CONTINUED SUPPORT FOR REVITALISATION AND DEVELOPMENT OF MAJOR AND
PRINCIPLE ACTIVITY CENTRES THROUGH THE EXTENSION OF THE CREATING
BETTER PLACES PROGRAM

Resolution:
That the MAV State Council request the State Government to provide ongoing funding to
support the revitalisation and development of Major and Principal Activity Centres through
the extension of the Creating Better Places Program and other urban planning initiatives.

Contact officer:
Liz Johnstone

Relevance to Strategic Plan 2009-10:

Nil

Assessment against criteria for incorporating emerging issues:

(1)    Magnitude of impact the issue is likely to have on councils and their
       communities

Councils would have few alternative sources of funding if this program ceased. This matter
was incorporated in the MAV‟ s submission to the last State Budget and was subsequently
funded through the Budget. Additional financial capacity is welcomed by councils but for a
number of councils it is a small amount in the context of council annual budgets.

(2)    Number of councils affected by the issue

Approx 36, metropolitan councils and networked cities

(3)    Political ramifications of the issue for effective intergovernmental cooperation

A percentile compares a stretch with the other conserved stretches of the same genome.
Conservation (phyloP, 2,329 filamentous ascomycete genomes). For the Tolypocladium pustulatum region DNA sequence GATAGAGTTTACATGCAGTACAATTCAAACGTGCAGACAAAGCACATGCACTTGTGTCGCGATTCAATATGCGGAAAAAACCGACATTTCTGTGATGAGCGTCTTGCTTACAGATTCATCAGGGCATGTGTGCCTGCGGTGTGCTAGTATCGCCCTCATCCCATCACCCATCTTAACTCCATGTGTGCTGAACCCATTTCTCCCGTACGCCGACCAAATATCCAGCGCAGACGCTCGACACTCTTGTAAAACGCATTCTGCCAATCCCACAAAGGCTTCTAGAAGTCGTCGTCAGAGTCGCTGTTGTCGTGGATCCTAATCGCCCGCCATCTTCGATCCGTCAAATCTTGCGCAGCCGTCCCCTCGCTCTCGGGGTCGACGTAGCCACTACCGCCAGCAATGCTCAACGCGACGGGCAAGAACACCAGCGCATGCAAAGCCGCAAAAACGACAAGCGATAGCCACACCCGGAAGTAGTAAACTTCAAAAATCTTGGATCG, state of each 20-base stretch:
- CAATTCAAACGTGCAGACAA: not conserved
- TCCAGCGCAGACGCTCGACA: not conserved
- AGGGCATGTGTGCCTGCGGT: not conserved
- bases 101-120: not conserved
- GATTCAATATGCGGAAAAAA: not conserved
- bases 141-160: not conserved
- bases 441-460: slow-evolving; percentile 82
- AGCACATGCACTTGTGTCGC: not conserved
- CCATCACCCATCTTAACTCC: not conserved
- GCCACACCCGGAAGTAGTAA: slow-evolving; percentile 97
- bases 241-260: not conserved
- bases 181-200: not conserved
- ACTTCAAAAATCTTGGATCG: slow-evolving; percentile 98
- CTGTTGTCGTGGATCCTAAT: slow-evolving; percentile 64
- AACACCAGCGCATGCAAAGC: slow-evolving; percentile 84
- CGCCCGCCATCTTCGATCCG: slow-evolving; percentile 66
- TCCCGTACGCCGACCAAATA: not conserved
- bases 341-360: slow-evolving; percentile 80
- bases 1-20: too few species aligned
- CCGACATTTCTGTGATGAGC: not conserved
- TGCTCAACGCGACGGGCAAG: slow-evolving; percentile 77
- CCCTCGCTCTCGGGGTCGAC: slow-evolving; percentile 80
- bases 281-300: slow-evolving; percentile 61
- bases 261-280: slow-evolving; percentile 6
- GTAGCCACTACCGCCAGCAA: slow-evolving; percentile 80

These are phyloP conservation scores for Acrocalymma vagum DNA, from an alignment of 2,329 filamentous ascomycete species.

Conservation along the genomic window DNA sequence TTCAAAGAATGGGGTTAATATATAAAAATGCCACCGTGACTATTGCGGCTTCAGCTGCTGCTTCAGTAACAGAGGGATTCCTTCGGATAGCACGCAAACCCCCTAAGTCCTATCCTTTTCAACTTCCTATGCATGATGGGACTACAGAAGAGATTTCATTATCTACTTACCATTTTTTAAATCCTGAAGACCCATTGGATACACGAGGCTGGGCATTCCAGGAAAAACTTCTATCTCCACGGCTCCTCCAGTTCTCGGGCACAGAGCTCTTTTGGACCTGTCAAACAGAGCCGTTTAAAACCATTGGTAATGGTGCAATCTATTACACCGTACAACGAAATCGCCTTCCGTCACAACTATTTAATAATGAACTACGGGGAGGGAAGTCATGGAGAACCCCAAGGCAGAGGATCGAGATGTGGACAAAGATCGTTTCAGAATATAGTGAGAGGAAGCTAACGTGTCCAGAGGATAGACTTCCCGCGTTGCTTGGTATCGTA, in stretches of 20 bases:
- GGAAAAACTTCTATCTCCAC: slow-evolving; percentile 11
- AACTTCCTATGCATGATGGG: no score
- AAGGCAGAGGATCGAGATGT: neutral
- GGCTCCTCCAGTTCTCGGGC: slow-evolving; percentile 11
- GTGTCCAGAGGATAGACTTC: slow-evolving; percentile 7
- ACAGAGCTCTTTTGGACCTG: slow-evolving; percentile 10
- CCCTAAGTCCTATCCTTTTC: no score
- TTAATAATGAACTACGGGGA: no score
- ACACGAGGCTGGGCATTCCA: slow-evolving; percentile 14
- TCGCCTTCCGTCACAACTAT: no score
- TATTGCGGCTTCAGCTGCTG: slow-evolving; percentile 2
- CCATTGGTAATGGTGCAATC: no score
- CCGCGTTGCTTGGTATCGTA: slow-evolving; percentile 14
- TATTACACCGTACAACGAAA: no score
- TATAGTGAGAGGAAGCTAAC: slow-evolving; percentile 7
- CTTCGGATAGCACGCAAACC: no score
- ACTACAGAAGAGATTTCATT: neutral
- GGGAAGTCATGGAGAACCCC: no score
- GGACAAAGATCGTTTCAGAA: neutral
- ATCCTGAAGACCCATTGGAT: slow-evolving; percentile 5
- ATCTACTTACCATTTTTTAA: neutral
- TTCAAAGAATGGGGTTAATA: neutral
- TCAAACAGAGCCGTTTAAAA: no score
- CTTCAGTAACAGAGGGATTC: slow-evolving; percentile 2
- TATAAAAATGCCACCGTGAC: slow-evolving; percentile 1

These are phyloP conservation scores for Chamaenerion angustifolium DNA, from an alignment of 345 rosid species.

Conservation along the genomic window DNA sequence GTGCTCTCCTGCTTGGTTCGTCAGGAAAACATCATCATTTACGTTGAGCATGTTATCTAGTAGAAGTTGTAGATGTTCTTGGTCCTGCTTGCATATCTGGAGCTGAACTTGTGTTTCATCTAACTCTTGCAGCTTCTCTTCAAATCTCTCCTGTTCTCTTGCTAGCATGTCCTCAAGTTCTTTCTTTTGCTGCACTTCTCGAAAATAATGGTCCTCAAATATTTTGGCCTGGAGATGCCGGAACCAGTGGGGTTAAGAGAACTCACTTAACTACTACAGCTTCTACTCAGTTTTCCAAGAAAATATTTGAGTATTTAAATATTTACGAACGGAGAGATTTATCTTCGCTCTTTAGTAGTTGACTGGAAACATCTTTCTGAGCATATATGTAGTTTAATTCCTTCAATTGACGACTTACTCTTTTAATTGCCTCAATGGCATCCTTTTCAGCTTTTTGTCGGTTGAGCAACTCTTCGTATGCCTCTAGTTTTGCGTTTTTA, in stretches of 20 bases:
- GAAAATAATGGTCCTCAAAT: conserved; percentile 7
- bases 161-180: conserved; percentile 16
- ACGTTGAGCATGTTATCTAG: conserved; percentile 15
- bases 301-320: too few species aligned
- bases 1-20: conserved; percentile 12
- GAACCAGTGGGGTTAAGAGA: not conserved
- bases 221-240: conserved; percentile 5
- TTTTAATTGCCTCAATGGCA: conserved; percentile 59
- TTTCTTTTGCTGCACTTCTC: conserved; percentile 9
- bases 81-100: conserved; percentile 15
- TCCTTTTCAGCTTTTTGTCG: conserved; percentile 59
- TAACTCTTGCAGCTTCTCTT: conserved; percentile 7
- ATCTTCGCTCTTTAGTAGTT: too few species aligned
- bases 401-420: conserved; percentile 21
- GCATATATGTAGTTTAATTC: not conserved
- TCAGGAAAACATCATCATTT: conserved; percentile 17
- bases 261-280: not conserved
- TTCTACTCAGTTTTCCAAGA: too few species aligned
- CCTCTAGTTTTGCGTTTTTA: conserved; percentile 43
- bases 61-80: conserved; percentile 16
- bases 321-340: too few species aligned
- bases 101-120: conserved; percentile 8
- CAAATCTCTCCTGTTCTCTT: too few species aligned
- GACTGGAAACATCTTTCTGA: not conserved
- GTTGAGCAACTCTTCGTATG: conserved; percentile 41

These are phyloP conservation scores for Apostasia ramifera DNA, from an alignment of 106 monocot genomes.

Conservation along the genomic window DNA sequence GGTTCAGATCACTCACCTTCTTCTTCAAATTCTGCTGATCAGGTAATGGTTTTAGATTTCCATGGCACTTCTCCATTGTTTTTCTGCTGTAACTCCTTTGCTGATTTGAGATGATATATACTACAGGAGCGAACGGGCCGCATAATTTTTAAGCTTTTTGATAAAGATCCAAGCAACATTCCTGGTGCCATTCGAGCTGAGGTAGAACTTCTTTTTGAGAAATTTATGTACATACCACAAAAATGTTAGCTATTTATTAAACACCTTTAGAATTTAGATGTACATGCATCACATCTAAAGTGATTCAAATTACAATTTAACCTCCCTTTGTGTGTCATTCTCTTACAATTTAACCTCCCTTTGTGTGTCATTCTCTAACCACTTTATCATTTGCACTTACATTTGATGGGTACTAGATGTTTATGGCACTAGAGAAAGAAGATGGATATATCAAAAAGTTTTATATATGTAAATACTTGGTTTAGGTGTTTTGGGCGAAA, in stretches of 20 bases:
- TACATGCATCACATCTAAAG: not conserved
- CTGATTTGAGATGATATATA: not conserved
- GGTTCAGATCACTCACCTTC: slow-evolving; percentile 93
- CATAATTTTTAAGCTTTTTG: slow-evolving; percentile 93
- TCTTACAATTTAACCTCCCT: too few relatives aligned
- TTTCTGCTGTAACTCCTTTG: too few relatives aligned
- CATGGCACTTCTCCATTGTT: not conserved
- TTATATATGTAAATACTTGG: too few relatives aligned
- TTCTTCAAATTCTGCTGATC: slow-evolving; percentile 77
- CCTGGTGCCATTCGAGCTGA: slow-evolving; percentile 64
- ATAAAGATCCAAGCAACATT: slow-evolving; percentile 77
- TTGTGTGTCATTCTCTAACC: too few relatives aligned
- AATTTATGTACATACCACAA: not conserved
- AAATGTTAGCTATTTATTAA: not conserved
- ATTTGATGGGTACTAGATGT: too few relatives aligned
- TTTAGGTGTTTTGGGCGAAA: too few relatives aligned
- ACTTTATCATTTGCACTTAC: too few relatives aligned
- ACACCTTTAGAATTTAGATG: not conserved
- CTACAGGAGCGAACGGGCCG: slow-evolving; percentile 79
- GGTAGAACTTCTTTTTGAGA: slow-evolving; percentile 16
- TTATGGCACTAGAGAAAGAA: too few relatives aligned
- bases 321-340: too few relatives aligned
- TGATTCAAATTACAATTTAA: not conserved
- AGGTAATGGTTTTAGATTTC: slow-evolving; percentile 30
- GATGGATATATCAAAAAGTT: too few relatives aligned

This is the single urban design program providing grants to councils for public realm
improvements for council managed projects. Councils would have few alternative sources of
funding if this program ceased. Government own funds are focussed on Central Activities
Districts and Principal Activity Centres with significant state budget support for state projects
in these centres.

(4)   Immediacy of the issue
Immediate - will affect councils from next financial year

(5)    Likelihood of influencing an outcome in local government’s favour
Already funded - funding has been extended due to program success and popularity with
councils.

Additional comments:
This resolution was included in the MAV state budget submission and funded in the last
State budget. The MAV understands that the funding extension is only for 2 years and so
ongoing advocacy remains necessary.

Other relevant resolutions (if any):

Nil

Action(s):

                                                                                               81
1. Write to the Minister for Planning welcoming the announcement of additional
    Creating Better Places funding and seeking ongoing support beyond expiry date and
    broadening of program scope and reach




                                                                                   82
LEVEL RAILWAY CROSSINGS – GRADE SEPARATION

Resolution:
That the MAV calls on the State Government to:
       Release the current priority list for grade separation of level railway crossings in
       Victoria.
       Ensure that construction starts on these projects by 2010/11.
       Increase investment in grade separation over and above the $440 million outlined in
       the Victoria Transport Plan.

Contact officer:
Skye Holcombe

Relevance to Strategic Plan 2009-10: